Truncating the dose range for methacholine challenge tests: three occupational studies.
Agalliu-I; Eisen-EA; Hauser-R; Redlich-CA; Stowe-MH; Cullen-MR; Wegman-DH; Christiani-DC; Kennedy-SM
J Occup Environ Med 2003 Aug; 45(8):841-847
The methacholine challenge test protocol was assessed in the reanalysis of three occupational studies. We evaluated the impact of truncating the range of methacholine on responsiveness, as defined by slope and PC(20). In original analysis, reactivity was similar for apprentices and auto body shop workers, whereas boilermakers were more responsive. Truncating high concentrations did not change the classification of subjects with PC(20) <8 or 16 in any population. However, when responsiveness was measured by slope, the mean responsiveness increased, from -7.9 to -15.3 for apprentices and -7.2 to -10.0 for auto-body shop workers. Results support the American Thoracic Society's recommended maximum of 16 mg/ml and provide evidence that extending the dose range beyond that does not increase sensitivity, whereas stopping before 16 may exaggerate response. Furthermore, to ensure validity, neither slope nor PC(20) should be extrapolated beyond data.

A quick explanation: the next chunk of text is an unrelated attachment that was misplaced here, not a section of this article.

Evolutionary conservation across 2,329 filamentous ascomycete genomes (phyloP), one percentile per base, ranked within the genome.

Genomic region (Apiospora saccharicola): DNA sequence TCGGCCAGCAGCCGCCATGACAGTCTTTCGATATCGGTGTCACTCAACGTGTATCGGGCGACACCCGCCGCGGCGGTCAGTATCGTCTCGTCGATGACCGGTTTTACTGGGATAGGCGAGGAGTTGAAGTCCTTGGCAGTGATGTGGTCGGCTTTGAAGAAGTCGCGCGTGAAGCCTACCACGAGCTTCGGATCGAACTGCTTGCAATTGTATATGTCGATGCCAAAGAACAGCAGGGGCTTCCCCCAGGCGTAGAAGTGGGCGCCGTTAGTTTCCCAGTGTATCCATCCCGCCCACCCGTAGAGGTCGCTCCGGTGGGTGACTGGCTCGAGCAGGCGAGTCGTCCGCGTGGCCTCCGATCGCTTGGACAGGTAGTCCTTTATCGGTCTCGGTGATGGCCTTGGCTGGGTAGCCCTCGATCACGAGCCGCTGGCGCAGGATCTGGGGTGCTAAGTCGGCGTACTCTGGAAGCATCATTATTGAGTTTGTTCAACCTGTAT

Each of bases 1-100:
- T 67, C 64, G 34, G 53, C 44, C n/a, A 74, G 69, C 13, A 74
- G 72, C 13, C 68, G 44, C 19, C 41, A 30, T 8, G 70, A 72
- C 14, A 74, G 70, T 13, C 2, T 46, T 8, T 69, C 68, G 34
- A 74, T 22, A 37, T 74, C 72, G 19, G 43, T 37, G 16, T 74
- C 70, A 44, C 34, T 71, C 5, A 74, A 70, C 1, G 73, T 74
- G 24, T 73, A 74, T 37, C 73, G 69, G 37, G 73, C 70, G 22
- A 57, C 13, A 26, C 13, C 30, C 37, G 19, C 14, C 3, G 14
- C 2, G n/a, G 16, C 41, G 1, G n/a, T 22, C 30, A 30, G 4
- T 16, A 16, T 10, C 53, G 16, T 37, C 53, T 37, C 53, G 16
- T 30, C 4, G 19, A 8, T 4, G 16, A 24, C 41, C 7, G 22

Methacholines; Automobile-repair-shops; Automotive-industry; Workers; Mathematical-models; Injuries; Diseases; Occupational-exposure; Occupational-diseases
Disease and Injury: Asthma and Chronic Obstructive Pulmonary Disease
Journal of Occupational and Environmental Medicine
Yale University, New Haven, Connecticut